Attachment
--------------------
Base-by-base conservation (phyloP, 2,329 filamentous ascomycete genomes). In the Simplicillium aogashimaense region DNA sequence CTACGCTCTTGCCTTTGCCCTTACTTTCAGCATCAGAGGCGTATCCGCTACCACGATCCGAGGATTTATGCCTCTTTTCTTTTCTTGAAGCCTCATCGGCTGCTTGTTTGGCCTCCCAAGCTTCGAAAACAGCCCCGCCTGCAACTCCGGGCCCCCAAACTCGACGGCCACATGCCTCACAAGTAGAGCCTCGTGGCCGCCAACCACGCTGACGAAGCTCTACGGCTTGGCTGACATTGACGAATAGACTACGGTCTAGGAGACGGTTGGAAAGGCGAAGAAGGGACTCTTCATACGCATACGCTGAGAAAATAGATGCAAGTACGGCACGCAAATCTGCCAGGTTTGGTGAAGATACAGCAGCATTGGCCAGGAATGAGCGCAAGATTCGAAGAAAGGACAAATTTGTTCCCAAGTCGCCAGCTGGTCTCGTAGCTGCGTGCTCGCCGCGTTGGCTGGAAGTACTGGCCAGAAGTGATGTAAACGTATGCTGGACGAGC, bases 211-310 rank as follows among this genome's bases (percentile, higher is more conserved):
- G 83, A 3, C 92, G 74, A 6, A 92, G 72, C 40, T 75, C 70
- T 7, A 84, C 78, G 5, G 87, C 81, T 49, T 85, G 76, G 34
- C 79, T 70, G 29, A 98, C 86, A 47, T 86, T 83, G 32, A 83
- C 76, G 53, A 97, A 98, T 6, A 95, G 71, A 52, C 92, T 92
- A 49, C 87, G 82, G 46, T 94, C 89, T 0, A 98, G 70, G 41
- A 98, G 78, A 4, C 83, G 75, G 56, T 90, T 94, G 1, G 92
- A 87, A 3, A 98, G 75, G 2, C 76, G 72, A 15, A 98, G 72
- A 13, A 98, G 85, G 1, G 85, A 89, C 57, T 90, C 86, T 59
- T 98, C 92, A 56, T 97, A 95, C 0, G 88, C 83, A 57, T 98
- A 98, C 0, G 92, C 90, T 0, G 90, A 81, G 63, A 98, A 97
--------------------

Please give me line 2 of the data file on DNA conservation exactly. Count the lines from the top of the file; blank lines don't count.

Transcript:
- G 83, A 3, C 92, G 74, A 6, A 92, G 72, C 40, T 75, C 70